Artists: Naama Arad, Yaron Attar, Gili Avissar, Merav Kamel & Halil Balabin, Yael Frank, Zohar Gottesman, Erez Israeli, Elad Larom, Roy Menachem Markovich, Daniella Meroz, Karam Natour, Dov Or Ner, Eran Nave, Gil Yefman, Yaara Zach
Ever since the avant-garde movements of the early twentieth century, humor and parody served as a central tool for subverting the accepted norms of society. As seen in Dada especially, but also in Surrealism, Dada’s less politically-minded offshoot, manifestations of irony, wit and nonsense abound – a response to a bourgeois social order that, following the First World War, deceived a whole generation. Rife with visual and textual gags, double meanings and pop-cultural references, the artistic legacy of these early avant-garde movements persisted into the Pop Art of the 1960s, making a strong reappearance in the postmodern art of the 1980s and 1990s – this time more daring, distorted and grotesque than ever. To name just one prominent example, the Swiss duo Fischli and Weiss, active since the late seventies, made liberal use of comical gestures which, rather than release tension, push absurdity to new heights.
Exploring such tendencies in contemporary art from Israel, Drop Dead Funny brings works in various media by 16 artists who apply humoristic gestures as a way to cast a fresh look on day-to-day life and a political reality in a country rife with tensions and conflicts. A highly effective tool, humor allows them to tackle the tensions around race, gender, identity and social conventions as these intermingle with the fears and anxieties of modern life. In turning to slapstick, practical jokes, black humor, parody and the grotesque, they highlight the gap between lived experience and media representations, pointing to unresolved tensions and instilling in a sense of unease that lingers far beyond the punch line.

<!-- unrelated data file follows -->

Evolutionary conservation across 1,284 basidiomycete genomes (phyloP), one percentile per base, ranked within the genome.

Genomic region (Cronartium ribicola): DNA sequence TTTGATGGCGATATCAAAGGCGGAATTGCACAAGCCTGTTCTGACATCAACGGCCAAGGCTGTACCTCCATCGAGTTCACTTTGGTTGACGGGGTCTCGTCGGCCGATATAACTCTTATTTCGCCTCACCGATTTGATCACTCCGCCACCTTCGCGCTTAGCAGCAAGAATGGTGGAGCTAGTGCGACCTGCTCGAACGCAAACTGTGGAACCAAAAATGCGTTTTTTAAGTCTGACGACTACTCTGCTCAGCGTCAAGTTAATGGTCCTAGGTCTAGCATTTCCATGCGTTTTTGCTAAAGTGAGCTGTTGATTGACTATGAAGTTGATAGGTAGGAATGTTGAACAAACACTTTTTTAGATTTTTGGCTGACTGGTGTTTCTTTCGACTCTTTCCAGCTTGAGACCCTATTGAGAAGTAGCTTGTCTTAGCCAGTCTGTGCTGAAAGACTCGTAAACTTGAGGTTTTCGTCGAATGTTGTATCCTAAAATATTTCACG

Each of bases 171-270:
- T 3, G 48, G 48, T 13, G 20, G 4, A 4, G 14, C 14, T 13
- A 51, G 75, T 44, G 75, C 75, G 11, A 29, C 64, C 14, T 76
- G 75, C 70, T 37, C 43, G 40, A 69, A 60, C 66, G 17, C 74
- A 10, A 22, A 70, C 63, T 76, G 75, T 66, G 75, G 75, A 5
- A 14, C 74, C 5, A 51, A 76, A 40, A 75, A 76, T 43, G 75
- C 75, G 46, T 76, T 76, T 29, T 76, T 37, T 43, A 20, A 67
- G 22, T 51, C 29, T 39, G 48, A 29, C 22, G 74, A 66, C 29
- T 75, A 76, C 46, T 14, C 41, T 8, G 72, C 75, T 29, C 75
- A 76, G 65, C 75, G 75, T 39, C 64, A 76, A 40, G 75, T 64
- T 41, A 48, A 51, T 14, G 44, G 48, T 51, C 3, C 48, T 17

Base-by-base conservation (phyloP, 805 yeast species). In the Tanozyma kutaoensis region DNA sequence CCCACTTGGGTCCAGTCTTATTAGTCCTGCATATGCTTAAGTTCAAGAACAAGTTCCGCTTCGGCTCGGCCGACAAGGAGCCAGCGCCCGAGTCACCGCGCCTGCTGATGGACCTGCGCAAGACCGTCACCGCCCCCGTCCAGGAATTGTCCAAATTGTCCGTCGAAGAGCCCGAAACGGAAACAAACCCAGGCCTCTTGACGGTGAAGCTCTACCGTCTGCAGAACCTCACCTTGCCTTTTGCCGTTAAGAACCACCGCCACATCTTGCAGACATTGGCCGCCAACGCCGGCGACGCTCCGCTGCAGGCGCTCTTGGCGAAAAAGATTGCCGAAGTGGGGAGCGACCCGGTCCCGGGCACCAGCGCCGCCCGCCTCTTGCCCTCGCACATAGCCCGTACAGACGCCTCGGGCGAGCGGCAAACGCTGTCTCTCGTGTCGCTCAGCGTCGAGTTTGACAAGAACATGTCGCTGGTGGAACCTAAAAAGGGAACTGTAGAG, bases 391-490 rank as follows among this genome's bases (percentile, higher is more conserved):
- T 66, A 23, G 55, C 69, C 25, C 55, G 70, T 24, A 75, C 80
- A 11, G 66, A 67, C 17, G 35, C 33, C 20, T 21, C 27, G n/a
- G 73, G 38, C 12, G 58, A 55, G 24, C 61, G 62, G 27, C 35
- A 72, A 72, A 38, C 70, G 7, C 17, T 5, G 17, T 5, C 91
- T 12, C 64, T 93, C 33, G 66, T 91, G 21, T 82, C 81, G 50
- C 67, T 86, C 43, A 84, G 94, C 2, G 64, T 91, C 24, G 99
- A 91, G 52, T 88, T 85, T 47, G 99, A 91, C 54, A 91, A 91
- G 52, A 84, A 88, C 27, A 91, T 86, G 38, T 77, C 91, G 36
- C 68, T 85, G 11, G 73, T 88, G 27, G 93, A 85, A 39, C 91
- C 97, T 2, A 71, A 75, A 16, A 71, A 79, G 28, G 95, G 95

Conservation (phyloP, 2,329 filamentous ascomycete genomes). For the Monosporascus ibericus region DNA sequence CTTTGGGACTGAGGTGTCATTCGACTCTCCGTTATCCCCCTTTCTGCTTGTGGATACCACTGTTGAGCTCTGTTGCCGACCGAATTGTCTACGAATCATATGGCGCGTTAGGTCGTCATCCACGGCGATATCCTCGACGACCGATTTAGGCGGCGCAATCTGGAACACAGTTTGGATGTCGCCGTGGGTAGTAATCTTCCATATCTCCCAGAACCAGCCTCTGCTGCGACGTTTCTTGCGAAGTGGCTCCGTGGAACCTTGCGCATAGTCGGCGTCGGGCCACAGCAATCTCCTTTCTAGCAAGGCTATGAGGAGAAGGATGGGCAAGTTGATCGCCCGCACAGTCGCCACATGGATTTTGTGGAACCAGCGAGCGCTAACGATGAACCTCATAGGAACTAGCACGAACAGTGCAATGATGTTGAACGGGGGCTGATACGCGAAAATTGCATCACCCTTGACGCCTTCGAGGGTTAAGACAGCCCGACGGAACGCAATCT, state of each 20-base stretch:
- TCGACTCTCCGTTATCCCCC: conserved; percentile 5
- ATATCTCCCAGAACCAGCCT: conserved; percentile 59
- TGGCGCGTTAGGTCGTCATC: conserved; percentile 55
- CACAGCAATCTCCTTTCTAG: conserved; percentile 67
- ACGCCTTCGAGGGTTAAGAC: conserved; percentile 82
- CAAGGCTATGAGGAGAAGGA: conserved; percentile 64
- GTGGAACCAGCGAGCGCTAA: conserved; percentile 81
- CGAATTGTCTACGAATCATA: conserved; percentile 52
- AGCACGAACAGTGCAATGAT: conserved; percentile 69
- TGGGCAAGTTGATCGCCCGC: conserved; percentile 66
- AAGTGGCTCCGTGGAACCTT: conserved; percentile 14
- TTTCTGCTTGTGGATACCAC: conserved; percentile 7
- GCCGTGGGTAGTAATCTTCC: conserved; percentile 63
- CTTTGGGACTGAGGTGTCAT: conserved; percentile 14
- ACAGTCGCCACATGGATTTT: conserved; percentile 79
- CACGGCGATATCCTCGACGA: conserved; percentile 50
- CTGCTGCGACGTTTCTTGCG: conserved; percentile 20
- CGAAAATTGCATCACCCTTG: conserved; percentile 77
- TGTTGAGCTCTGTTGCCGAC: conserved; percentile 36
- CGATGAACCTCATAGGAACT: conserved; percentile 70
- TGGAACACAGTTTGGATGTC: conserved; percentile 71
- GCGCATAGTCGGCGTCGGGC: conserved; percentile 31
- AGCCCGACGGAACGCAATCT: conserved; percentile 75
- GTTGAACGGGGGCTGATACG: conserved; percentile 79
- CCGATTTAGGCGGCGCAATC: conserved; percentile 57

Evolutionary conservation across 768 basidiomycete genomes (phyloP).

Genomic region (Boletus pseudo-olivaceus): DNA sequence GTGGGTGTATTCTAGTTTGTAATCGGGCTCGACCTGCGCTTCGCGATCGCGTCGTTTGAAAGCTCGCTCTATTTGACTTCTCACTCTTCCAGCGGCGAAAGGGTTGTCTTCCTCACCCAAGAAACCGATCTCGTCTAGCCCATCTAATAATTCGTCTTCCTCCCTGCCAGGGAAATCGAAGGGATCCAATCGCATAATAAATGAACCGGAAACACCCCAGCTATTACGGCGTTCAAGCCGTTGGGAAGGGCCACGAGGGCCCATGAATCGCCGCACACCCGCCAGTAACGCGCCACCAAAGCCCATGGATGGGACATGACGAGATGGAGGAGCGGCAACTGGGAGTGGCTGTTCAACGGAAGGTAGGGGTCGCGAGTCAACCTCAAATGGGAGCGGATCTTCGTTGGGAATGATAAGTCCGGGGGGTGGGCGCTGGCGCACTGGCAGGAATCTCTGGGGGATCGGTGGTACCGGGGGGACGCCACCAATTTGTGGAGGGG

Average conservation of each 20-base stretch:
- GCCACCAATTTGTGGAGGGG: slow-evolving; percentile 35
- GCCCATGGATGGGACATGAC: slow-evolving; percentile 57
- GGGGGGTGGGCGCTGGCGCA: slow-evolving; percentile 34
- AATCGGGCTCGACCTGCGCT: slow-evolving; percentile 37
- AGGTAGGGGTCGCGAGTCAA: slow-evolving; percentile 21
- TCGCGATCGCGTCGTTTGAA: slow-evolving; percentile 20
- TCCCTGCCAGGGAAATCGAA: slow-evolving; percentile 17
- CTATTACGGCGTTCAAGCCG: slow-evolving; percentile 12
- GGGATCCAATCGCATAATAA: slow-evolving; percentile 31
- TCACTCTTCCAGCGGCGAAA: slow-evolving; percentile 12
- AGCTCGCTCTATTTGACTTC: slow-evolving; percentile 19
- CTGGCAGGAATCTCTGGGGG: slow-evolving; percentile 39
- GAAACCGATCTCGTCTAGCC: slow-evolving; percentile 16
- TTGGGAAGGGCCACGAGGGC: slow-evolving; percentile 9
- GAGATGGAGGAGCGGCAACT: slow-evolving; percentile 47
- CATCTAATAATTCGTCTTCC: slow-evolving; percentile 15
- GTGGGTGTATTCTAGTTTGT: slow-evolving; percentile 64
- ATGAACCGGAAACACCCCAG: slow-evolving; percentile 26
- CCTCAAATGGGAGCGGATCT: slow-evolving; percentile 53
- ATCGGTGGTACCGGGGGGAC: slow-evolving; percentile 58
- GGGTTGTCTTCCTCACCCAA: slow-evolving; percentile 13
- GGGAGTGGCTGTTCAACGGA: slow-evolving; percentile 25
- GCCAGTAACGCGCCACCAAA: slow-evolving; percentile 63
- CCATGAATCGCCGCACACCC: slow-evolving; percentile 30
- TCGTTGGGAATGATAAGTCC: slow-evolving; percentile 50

In a sense, resorting to humor can be seen as coping mechanism in a charge political climate, as an outlet for tension release in a public discourse governed by political correctness on the one hand and worn-out truisms and platitudes on the other – both signaling a form of censorship, weather exterior or self-imposed. As room for defiance and provocation grows increasingly tight, humor remains an effective way of puncturing the accepted image of reality, as a way of exposing it, instead, in its inherent absurdity. Taking aim at such representations, the artists in the show manage to shake off the self-complacency of the here-and-now, but also that of national histories, real and imagined, as projected unto the present.
In terms of the techniques used, the modes of representation and the genres they take inspiration from, the works in the show present a strong tendency toward the figurative and dramatized reenactment, with characters or the anthropomorphism of inanimate objects. They opt for media associated with low-tech devices and laborious handiwork, such as stop-motion animation, knitting and sewing. The style and visual signifiers draw on graphic design, illustration and cinematic genres in a mix of high and low cultural signifiers that, likewise drawing on history, literature and philosophy, create cultural hybrids meant to put humor into action as a subversive tool that dismantles hierarchies.
In poking fun at them, humor has the potential to expose the powerful mechanisms that underpin the constructs and beliefs that we take for granted. Humor’s cathartic release does away with the propaganda aspect of ideological utterances, foregrounding issues that are unspoken and protected under a seal of authority and sanctity. Once divested of their vested authority, we can begin to think of alternative to the widely-held notions and ideas that govern our current socio-economic situation.
Sally Haftel Naveh, curator